Workers Struggle: The Americas

Latin America

Argentine public workers demand unpaid wages

Protests by Argentine public workers demanding unpaid wages have delayed the official opening of a gas pipeline between Argentina and Chile. The protests took place in the Argentine city of Jujuy, where the presidents of the two countries were scheduled to open the installation. Protesters gathered along the motorcade route, and some of the official vehicles were stoned.

The Argentine economy is reeling from the recent collapse of the Brazilian real and is constrained by a fixed exchange rate that severely limits monetary policies. Moody's investment service is threatening to lower Argentina's bond rating, a move that could provoke a new round of capital flight.

Bolivian miners protest Vista Gold mine closure

Vista Gold mines in Capacirka and Amayapampa, Bolivia will apparently remain open after miners threatened to take over the facilities if management went ahead with its plans to close them. Two weeks ago Vista Gold sent a letter informing miners of its intent to close the mines, saying it had no money to pay customary monthly bonuses.

Thousands of Brazilian farmers march on capital city

Last Monday, thousands of farmers on trucks, tractors and buses marched on the Brazilian capital, Brasilia, to demand debt relief. The farmers want the passage of proposed legislation to forgive 40 percent of the 25 billion reales (US$13.9 billion) they owe. The rest would be payable in 20 years.

The coordinator of the Agricultural Federation of Rio Grande do Sul, Joao Carlos Machado, declared that protesters would remain in Brasilia indefinitely. The government of President Fernando Cardozo, which is committed to implement an IMF-backed austerity budget, has vowed to veto the legislation.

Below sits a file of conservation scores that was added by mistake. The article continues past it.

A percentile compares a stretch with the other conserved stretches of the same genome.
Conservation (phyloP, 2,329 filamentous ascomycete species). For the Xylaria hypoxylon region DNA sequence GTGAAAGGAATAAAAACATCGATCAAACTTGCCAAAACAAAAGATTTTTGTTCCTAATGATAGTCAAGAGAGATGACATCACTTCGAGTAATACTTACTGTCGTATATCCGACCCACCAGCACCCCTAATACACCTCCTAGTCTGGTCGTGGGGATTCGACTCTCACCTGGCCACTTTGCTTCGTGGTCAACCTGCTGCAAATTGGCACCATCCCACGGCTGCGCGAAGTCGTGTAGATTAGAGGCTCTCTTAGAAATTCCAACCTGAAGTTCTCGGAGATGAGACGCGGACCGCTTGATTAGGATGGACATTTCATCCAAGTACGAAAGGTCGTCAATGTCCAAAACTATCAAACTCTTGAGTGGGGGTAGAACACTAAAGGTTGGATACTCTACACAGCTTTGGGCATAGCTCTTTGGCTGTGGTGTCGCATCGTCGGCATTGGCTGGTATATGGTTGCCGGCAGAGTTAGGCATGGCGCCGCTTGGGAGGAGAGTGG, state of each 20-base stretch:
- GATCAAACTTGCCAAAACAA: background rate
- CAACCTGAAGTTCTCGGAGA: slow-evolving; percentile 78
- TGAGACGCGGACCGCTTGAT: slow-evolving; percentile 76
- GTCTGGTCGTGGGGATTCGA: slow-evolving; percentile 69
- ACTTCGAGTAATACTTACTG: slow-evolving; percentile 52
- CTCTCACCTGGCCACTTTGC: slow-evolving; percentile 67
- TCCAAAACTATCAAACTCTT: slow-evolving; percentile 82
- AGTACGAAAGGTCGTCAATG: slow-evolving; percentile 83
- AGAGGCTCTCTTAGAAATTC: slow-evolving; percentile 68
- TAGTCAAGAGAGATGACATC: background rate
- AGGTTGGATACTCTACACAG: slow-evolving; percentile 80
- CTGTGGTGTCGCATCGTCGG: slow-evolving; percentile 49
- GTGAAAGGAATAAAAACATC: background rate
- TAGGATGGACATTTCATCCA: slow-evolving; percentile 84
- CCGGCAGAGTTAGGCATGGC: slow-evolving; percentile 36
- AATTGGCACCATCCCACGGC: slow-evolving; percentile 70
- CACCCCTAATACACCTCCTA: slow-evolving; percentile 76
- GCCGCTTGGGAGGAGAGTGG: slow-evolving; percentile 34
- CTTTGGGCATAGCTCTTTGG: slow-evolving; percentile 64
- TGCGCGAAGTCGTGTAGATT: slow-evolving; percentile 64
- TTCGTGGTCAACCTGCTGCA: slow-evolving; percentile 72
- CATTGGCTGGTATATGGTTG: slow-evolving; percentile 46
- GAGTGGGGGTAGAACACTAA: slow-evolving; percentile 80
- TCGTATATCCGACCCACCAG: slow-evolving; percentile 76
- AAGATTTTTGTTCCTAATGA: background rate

Ecuadorian health workers strike continues

Health workers in Ecuador have been on strike for 45 days. They are demanding a contract that includes a provision for free medical care at municipal hospitals. The government is threatening to fire workers that continue the job action and put their leaders in jail. The Health Ministry has threatened to withhold the strikers' salaries. Ecuador is in the midst of a deep economic recession, with its economy expected to shrink by 7 percent this year.

Strike wave in El Salvador

Public workers carried out a series of strikes and protests last week in San Salvador, capital of El Salvador. Fourteen unions representing public workers are demanding a wage increase. The strike was particularly solid among postal workers, who earn between $250 and $300 and have not had a raise in five years.

Canadian mining company on trial in Guyana